The comment riled up Indians and birthed its own #idligate, with many schooling him on how idlis are a favourite even with the US Democratic Vice Presidential nominee Senator Kamala Harris, who inherited a love for the meal, from her mother during their holidays in Chennai. Congress MP from Thiruvananthapuram, Shashi Tharoor, also took a chivalrous approach and invited the scholar to his house for a plate of idlis.
Setting idlis aside, food, in general, has been an intrinsic part of politics globally, both in war and peacetime. In 2003, when a US-led contingent of nations proposed to invade Iraq as part of then-President George W Bush’s War on Terror, France, a long-time ally of the US, objected to the move. And a Republican leader embarked on a politically motivated rebranding of French fries across the US. Starting with three Congressional cafeterias, several restaurants across America changed their menus and began calling the food Freedom Fries. As support for the war waned, the US reverted to the old name.
Closer home, in Salem, a BJP functionary last month unveiled the Modi Idli, a plate of four priced at Rs 10. The packaging is a war cry of sorts lobbed at the popular Amma idlis which are priced at Re 1 per idli and are offered at the AIADMK-run Amma Unavagams across Tamil Nadu. The timing seems appropriate as political parties across TN are attempting to score brownie points with the masses, through initiatives to build a recall of who did what during the pandemic, in time for the 2021 Assembly elections.
Food has often been used as a tool of soft diplomacy too. The curiosity aroused by the menu put together by the host nation when international heads of states visit these shores is a testament to the importance of this little bonding ritual. In Oct 2019, Chinese President Xi Jinping had visited Mahabalipuram and engaged with Prime Minister Narendra Modi during an informal summit. Any inkling of the conflagration that would ensue many months later between India and China in the backdrop of the Ladakh stand-off was temporarily dunked in steaming hot bowls of sambar, accompanied by thakali rasam and karuvepillai meen varuval, a special curry leaf fish preparation.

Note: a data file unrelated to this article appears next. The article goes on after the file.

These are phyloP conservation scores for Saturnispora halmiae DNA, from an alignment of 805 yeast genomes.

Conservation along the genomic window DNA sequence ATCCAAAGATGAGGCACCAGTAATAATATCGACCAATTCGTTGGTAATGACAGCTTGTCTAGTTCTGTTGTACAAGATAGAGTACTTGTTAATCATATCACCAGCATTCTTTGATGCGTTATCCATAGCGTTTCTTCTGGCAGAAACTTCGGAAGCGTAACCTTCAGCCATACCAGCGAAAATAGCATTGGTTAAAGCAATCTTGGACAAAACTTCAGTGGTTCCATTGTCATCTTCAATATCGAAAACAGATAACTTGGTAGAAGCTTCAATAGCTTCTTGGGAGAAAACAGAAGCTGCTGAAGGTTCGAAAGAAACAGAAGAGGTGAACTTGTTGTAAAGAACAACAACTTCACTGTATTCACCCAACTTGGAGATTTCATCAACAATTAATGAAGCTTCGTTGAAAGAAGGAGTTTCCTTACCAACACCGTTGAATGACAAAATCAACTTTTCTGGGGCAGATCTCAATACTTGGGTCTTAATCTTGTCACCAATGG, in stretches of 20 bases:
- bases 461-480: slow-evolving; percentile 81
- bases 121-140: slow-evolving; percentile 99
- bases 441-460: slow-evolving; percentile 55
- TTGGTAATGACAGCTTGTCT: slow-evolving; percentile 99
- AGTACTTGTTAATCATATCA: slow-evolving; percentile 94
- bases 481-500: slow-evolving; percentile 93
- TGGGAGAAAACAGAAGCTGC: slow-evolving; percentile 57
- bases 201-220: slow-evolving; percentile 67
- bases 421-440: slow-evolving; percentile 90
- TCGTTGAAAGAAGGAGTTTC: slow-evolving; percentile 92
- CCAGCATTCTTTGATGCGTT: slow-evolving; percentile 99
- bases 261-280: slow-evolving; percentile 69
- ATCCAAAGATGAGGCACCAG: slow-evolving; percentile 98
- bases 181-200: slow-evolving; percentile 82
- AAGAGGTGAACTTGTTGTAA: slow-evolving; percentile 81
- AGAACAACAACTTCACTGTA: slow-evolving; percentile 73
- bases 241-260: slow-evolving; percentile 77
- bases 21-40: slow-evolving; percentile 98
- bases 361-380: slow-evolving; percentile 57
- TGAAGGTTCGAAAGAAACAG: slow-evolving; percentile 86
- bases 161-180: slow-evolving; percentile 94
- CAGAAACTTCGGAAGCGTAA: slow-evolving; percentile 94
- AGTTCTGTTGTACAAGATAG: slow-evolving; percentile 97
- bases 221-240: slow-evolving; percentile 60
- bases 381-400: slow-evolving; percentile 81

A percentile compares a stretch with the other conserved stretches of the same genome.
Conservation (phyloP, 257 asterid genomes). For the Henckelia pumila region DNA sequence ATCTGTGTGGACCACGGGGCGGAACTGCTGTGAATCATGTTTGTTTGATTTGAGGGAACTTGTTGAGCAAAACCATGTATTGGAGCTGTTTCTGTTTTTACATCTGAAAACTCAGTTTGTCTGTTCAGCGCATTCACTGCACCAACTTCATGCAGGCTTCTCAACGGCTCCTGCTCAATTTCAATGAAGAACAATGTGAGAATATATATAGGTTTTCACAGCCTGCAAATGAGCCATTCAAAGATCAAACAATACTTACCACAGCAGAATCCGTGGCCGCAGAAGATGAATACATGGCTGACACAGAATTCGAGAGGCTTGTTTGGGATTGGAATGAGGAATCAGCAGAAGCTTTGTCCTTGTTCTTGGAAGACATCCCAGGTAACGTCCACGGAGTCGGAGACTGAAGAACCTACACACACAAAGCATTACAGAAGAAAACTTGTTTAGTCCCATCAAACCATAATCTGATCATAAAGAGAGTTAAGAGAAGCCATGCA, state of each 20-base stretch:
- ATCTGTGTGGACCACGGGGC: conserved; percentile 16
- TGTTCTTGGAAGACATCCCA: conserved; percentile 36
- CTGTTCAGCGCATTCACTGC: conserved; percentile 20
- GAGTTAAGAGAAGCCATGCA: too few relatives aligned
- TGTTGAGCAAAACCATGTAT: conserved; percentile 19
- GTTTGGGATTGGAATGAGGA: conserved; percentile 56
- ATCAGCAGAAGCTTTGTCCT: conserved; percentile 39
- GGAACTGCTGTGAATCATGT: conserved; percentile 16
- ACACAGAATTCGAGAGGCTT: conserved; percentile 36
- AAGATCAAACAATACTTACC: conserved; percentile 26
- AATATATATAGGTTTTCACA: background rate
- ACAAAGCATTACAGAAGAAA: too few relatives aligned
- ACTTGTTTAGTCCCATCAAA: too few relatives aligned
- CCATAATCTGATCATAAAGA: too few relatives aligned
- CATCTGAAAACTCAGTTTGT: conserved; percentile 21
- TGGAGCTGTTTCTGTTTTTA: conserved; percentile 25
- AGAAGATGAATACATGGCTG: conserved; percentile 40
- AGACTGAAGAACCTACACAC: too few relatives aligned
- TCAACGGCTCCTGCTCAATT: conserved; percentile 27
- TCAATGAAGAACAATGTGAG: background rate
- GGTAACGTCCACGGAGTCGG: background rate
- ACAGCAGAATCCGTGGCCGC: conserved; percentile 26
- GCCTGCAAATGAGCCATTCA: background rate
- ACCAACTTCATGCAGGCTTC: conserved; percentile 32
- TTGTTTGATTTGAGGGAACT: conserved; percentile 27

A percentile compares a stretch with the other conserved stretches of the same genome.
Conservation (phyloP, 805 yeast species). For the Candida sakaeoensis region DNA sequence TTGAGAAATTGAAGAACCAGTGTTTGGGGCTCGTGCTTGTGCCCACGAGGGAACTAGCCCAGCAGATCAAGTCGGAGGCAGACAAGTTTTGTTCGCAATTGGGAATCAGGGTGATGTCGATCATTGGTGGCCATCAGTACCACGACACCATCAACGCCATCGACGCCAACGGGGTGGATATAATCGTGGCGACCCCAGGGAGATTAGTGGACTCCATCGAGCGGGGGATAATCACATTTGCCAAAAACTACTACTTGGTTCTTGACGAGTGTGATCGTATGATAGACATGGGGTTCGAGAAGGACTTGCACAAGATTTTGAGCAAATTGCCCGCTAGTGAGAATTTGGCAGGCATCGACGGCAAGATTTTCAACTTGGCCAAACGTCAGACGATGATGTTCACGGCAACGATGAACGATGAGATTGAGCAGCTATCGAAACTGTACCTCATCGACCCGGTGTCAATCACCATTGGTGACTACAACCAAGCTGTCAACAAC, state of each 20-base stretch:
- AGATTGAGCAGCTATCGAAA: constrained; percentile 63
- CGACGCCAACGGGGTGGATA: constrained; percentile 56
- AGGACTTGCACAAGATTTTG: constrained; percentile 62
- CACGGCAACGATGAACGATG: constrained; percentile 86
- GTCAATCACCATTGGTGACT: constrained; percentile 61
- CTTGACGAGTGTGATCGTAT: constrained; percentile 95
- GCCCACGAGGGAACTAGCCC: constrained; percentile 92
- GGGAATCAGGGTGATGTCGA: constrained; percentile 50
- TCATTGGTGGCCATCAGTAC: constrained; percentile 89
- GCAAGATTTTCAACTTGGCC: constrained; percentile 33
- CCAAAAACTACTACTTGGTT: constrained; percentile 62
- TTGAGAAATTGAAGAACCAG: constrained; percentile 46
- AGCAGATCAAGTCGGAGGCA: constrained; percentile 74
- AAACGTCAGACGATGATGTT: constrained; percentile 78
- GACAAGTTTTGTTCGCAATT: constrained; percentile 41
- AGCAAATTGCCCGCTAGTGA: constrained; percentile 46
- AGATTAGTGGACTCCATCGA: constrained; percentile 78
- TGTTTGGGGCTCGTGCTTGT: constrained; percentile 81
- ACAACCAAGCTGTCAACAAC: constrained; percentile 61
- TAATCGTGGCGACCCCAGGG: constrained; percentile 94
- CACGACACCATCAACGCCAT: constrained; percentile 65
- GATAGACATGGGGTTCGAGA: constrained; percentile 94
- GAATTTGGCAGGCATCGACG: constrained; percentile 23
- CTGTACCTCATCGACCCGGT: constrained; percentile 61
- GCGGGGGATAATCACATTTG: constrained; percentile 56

Similar culinary courtesies were extended to the PM himself when he landed in Houston, Texas for the Howdy Modi extravaganza in September 2019. Indian origin chef Kiran Verma, had curated a handpicked selection of Gujarati specialties including Methi Thepla and Khandvi, along with Dal Rice and Gajar (carrot) Halwa as part of the PM’s menu. Modi’s visit was aimed at strengthening strategic partnership between the two nations while finding ways to deepen their collaboration in trade and energy. Modi even went on to endorse Trump in his bid for re-election in 2020, borrowing from his own campaign catchphrase – Abki baar, Trump Sarkar (This time, its Trump for Govt).
However, COVID-19 seems to have left a bad taste in everyone’s mouths as Trump threatened India with retaliation over the export of hydroxychloroquine (HCQ) in April. He followed it up by lambasting the country last month during the Presidential debate with Joe Biden, questioning the accuracy of India’s COVID death toll and its role in air pollution.
It might be a while before heads of states of various nations begin entertaining their global counterparts with lavish dinners and buffets reminiscent of pre-COVID times. But in all probability, this interval of
cooling off might serve as a reminder of all that is lost, when nations and leaders find themselves unable to reach out to one another. And it begs the notion – if only maintaining international relations were as simple as putting together a pot luck party.